Reviews of movies from my giant DVD tower, and more.
Released on June 8, 1950
Directed by Richard Fleischer
Written by Earl Felton and Gerald Drayson Adams
Cast: Charles McGraw, Adele Jergens, William Talman, Douglas Fowley, Steve Brodie, Don McGuire, Don Haggerty, James Flavin, Gene Evans, Paul E. Burns, Barry Brooks, Anne Nagel
One of the many things I like about film noir movies is that most are filmed away from the studio and on-location, usually on the gritty black-and-white streets of New York, Chicago, or LA, where shots of actual buildings, storefronts, and nightspots can be seen in all their classic mid-century glory. Along with the usual array of restaurants, bars, theaters, clubs, and railroad stations, I also get a kick out of any classic movie scene that features a shot of a baseball ballpark, whether it’s an interior view of a game in-progress, or an exterior look at the stadium facade and concourse.
And Armored Car Robbery delivers on that latter detail from the get-go: an opening sequence that takes place outside a minor league park—the other ivy-covered Wrigley Field, located in a neighborhood south of Los Angeles—and which kicks off a very fun and compact crime film from the fine folks at RKO. The stadium serves as a catalyst for the events that follow, and as a collision point for our two marvelous lead actors: noir stalwart Charles McGraw, cool as always, and the perpetually-testy William Talman, as the brains behind a half-million dollar heist.
This time McGraw is on the side of good, playing a police detective who responds to a false-alarm robbery call during an afternoon game at the stadium. In reality, it’s not an actual heist, but instead a pre-heist test run staged and timed by Talman, the leader of a gang planning to knock off an armored truck that makes its final stop of the day at the park. The true heist comes later, where of course it’s botched, and the remainder of the film is spent following the gang as they scramble to escape the city, with McGraw and the LA police force hot on their trail.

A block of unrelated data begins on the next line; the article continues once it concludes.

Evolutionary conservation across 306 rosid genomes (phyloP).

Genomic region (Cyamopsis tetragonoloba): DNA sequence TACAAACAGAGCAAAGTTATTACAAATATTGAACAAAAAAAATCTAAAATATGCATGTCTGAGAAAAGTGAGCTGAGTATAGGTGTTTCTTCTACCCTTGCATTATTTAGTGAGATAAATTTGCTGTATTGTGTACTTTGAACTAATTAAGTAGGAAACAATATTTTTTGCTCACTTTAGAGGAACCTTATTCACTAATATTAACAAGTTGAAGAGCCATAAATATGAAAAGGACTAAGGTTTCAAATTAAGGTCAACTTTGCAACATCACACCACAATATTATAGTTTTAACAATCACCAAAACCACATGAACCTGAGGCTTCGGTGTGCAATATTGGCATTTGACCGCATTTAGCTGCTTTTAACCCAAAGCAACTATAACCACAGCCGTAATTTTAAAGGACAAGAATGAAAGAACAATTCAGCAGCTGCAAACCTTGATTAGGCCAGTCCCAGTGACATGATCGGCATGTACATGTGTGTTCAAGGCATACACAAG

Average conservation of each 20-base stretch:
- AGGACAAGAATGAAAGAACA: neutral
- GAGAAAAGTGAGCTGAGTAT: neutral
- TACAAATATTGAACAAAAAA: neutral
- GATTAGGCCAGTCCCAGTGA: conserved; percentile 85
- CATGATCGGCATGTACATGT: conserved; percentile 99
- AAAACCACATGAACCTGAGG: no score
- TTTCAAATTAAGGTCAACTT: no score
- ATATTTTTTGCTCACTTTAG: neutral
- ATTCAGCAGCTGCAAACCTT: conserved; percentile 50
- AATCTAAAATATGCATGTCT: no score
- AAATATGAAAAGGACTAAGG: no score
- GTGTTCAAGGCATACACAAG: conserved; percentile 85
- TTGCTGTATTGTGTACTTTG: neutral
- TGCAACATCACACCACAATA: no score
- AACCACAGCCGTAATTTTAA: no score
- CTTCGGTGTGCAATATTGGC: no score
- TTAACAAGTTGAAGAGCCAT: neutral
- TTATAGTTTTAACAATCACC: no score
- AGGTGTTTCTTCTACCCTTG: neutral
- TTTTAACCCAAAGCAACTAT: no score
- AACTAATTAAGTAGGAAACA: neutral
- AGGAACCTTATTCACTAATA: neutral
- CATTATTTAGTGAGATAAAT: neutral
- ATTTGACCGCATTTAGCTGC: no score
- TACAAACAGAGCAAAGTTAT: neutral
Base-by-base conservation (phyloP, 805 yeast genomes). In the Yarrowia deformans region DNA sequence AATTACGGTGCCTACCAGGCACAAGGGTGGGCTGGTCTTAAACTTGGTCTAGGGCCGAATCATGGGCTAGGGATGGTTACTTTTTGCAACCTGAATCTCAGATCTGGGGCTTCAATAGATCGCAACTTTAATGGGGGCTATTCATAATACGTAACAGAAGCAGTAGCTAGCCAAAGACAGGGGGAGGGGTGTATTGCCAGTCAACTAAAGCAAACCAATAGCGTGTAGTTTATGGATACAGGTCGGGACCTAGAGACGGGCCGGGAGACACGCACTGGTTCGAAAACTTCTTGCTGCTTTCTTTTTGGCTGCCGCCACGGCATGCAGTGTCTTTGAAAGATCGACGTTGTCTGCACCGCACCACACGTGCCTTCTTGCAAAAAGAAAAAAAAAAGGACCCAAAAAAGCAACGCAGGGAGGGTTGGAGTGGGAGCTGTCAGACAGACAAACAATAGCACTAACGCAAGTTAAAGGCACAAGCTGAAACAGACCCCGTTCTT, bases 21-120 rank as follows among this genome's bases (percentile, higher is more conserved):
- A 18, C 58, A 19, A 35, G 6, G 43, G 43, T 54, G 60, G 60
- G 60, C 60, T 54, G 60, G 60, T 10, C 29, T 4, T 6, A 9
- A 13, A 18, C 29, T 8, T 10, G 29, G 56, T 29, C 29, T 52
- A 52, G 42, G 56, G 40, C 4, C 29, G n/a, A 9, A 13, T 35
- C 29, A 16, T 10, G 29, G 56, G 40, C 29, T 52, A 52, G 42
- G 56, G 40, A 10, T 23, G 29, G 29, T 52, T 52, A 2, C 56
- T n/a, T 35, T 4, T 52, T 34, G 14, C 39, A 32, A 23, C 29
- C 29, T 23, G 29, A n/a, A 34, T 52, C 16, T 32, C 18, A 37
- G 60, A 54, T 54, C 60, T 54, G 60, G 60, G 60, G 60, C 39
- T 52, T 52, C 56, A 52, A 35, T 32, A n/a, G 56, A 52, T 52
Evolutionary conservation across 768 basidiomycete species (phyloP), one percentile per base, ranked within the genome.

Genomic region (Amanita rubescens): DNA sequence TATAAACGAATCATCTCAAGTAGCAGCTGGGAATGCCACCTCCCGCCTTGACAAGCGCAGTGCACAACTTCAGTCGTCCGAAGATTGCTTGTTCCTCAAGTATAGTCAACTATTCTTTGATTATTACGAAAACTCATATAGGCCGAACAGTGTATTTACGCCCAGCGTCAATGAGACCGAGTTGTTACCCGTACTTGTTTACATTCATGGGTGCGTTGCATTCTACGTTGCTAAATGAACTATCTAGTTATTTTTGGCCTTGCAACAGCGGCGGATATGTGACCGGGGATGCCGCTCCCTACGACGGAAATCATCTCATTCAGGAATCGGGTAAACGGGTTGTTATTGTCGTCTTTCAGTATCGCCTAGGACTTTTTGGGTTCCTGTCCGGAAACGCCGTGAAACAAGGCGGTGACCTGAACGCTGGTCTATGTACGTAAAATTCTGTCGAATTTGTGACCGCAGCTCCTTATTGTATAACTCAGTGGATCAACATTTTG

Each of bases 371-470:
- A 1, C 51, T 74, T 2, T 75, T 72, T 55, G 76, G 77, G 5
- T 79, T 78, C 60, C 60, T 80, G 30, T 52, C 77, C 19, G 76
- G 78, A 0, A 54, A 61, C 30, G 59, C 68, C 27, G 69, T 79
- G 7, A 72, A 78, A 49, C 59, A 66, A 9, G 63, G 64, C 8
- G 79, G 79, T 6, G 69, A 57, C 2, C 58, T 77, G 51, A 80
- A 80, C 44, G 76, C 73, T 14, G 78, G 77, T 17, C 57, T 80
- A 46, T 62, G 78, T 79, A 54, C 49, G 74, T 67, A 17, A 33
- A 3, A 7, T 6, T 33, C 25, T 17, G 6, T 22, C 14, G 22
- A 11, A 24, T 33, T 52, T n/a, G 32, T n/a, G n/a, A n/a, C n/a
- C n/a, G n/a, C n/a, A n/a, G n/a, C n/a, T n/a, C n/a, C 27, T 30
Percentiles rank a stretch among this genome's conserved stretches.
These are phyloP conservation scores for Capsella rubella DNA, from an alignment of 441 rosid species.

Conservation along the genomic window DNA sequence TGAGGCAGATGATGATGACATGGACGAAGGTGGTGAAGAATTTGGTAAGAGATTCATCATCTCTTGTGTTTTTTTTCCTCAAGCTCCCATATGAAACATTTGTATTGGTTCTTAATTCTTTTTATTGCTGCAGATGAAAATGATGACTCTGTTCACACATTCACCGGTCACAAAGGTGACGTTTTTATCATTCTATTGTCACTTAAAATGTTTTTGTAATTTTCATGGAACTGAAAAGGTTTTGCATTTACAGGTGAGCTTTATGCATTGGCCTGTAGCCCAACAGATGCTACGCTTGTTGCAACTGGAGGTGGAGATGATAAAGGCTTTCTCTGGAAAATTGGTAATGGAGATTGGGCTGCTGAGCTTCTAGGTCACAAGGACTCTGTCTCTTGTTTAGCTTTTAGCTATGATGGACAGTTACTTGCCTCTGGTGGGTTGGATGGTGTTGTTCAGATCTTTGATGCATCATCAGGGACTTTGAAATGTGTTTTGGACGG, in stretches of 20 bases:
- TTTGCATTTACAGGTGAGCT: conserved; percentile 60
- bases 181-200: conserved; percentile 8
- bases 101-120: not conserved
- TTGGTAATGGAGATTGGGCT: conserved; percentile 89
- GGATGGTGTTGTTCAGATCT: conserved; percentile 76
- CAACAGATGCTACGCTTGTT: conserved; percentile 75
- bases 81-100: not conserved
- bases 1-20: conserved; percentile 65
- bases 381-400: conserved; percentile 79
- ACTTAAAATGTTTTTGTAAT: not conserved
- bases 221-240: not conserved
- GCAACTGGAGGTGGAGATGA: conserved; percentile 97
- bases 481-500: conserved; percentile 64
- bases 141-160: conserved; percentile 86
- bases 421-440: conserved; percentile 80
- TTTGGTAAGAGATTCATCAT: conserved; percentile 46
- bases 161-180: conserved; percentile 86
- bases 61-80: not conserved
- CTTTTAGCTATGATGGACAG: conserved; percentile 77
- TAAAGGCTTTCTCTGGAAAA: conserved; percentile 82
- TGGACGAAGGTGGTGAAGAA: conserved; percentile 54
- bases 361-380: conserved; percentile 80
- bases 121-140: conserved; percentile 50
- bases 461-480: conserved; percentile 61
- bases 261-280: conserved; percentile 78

Ask me who my favorite noir actor is, and the answer will always be Charles McGraw. Whether playing good guys or bad, in lead or supporting roles, his tough attitude and serious demeanor always command your attention whenever he’s on screen. Though adept at playing dedicated detectives (The Narrow Margin, Side Street) as well as hoodlums (The Killers, T-Men), I’m partial to his work on the right side of the law, where his hard-edged voice—one that always sounds like he’s battling a sore throat—and stern features make for a more respected hero than villain.
In fact, all the main actors—including Adele Jergens’ blonde bombshell stripper—play their parts with a straightforward, no-nonsense mentality that adds a down-and-dirty realism to their characters, and the dark territory they inhabit. Richard Fleischer, who directed several outstanding noir entries before and after this one, offers up plenty of quality shots, angles, and ideas, and the screenplay by Earl Felton and Gerald Drayson Adams gives both the director and actors some choice interactions and crackling dialogue to work with.
This is one nifty little crime film, a rarely-discussed gem stocked with enough film noir elements to keep any noir enthusiast entertained for the entirety of its brisk 67-minute run time. There are so many things to love about it, from Fleischer’s steady work behind the camera, to a story enhanced by many delectable touches and twists, and right down to that shot of Talman and the Wrigley Field clock tower; I can’t help but recommend it, especially to fans of the style. It’s a prime example of what, to me, the noir world is all about, and it’s definitely a film worth seeking out. (9/10)